Saturday, December 12, 2009

Random Thought of the Day

I don't have the time to put together a full blown babble-fest today. So here's a piece of face I'm fond of.


Also. Irises are shaped like bowls. The end.

Wrinkles, Crinkles, Fault Lines and Fabric: Good ways for thinking about signs of age

And thus the day was Friday! And henceforth was there ever a post every Friday. Yea. Merrily.


See some simlarities up there? Maybe? A little?

So here's a thought I had a while back (as in, when bloody blogger is going to say I made this post. Silly computer). Check out these three pictures. Lots of crinkles and wrinkles. I've revised my definitions of those two terms in the past few weeks. I've used them interchangeably up until now, but I'm confusing myself.

Henceforth, "crinkles" are impermanent folds and "wrinkles" are the cracks and crevices that happen to skin that crinkles a lot. With age or just genetic um... there are scientific words to put here. It's like fetuses know they're going to want to bend their fingers a lot so they make wrinkles right from the get go.


I think about skin like fabric and stone a lot. I was thinking back on some things I've learned about geology and sewing and I thought "well gee, if we've taken it this far, maybe I can stretch that analogy even further." Funny thing is that it totally worked, and it's totally useful.

Things I used fabric-y thoughts for:

The folds around the knees, the fingers and toes, and the 20-something male under-neck poof (It's adorable ps). You know, foldy things.

Also, cheeks and forehead crinkles. Gathery things.

Fabric-y thoughts I didn't think to think:

What happens when you forget to do laundry and have to wear that size-five-years-ago t-shirt to work? I mean, after the blood sweat and tears that goes into folding your shoulders down enough to get your arms into the sleeves. You start seeing these crinkles running parallel to the direction of the tension. When there's not enough skin to cover your insides or enough satin to cover your secret pre-nuptial tummy bulge you get these parallel crinkles.

I wish I had a better reference of what's happening to the skin at a smaller lever there. All the little lines are stretching out the same way.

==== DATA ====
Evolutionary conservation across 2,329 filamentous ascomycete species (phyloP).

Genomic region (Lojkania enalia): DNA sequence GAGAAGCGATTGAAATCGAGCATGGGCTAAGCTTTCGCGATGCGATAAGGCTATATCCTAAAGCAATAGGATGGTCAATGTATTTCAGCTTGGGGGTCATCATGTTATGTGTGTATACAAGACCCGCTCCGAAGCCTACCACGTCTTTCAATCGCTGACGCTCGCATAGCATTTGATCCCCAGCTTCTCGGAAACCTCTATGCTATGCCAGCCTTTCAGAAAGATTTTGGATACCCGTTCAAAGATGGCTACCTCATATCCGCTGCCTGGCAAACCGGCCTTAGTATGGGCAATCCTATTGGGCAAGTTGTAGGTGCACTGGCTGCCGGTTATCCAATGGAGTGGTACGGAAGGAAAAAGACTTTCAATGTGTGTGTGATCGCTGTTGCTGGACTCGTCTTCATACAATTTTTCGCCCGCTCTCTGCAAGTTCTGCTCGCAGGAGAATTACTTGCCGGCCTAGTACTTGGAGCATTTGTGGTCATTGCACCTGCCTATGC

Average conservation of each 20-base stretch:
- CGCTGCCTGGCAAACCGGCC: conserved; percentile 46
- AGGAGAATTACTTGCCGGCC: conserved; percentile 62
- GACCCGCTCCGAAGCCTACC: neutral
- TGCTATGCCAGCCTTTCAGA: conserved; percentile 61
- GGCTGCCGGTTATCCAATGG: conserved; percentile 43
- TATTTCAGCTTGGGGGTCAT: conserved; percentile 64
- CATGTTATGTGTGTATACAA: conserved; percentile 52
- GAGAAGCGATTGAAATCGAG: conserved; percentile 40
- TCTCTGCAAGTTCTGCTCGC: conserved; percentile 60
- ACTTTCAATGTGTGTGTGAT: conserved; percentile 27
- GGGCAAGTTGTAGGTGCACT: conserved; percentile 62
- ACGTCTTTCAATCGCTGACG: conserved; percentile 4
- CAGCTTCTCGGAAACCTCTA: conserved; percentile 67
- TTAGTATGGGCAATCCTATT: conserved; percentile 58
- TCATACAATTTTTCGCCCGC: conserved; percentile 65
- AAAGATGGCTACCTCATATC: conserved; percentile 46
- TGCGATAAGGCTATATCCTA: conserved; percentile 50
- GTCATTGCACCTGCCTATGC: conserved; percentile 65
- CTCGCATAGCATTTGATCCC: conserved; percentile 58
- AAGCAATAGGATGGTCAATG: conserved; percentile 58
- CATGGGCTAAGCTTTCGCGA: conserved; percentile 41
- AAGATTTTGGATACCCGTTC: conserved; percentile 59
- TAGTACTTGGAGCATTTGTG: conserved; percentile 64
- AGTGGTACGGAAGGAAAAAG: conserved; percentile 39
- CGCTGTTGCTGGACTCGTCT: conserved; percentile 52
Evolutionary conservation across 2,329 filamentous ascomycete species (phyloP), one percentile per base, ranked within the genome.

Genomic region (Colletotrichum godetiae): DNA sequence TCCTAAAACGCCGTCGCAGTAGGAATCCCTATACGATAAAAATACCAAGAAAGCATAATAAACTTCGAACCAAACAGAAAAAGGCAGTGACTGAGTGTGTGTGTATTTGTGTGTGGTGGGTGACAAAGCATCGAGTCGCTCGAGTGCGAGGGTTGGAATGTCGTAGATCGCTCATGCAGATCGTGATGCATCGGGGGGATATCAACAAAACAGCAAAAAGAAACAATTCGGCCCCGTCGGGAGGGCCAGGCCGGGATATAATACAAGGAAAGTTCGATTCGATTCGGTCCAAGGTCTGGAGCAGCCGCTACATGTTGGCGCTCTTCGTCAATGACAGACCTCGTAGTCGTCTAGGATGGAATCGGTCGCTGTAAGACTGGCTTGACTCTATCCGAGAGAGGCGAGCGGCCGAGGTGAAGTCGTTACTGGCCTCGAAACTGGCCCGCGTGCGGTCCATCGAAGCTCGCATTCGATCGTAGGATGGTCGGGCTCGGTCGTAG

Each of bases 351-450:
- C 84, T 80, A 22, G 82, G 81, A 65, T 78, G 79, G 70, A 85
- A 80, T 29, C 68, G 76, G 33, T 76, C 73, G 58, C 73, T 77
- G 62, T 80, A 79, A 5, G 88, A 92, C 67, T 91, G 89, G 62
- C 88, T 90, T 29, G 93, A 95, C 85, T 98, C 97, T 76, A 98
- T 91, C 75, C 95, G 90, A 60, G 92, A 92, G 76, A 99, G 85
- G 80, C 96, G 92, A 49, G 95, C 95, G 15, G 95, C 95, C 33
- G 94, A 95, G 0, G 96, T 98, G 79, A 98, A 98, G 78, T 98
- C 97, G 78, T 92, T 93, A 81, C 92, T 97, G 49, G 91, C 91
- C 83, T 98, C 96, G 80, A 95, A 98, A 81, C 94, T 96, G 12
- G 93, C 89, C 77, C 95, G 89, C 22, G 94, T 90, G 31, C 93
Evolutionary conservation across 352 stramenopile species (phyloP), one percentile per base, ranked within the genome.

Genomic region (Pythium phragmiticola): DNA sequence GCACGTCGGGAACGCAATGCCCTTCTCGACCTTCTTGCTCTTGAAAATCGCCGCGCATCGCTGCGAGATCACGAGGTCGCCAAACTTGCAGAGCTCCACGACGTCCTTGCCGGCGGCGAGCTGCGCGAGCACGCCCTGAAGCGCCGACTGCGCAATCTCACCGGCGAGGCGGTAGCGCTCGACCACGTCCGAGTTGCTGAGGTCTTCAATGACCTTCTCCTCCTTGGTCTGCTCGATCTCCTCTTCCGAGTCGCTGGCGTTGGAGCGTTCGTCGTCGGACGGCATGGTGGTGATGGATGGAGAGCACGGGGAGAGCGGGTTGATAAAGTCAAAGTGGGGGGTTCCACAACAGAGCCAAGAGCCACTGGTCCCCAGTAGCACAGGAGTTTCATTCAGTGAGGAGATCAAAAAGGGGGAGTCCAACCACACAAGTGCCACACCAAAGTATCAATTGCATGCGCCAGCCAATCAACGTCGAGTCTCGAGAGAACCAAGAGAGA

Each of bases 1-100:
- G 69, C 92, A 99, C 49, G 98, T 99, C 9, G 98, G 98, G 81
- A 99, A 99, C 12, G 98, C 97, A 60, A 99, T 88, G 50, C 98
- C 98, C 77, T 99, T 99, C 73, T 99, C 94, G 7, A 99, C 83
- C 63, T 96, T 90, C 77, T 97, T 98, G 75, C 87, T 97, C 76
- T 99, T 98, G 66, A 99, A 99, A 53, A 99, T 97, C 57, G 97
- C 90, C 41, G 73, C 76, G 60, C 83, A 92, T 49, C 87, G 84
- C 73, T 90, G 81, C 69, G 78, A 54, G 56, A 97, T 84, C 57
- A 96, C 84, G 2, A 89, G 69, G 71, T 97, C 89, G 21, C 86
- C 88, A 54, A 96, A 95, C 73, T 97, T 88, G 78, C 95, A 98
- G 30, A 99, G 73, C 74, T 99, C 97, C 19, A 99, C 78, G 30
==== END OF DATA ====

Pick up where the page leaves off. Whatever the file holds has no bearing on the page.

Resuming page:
Fabric is good for thinking about crinkles, because it makes hills and valleys and folds. Remember, an active and impermanent crinkle is more roundy than a wrinkle.


I used rocky thoughts for:

Wrinkles of the long and canyonish kind. I like thinking of them as larger than they are because it reminds me to shade them properly.
And also small texture-y wrinkles of the tediousish kind. The kind you see on the back of one's hand remind me a lot of rock.


Faulty thoughts that I didn't think to think:

So the cool part is when you start thinking of these lines and wrinkles and breaks in the skin in terms of the motion of force. Just like they do with fault lines.


Compression is the folding and gathering of fabric, while tension is the same motion that causes the tiny-shirt/yelling wrinkles.

But in geology land, they also talk about shearing.


Shearing makes up for those magical wrinkles the happen when the poofier parts of the face start falling down. The deepening of the nasal fold (that dark fold that happens when you smile or sneer or cry) as one ages is mostly caused by a shearing action between the cheeks and the mouth area. Actually, I'm not going to say mostly just yet. It's probably different on different people. I'll get back to you on that.

I have to go draw some one now. So: THE END.

Friday, December 11, 2009

On Beady Eyes: A Discovery (And some babbling)


From left to right, Leonard Nemoy, Chris Urbanowicz and Clancy Brown. Beady eyes, bug eyes and sunken bug eyes with a low brow variation. Nemoy and Brown are in crazy character makeup. Chris just naturally looks like this.

Have you ever looked at Leonard Nemoy's eyes? They're insane! I didn't know that eyes like his were possible!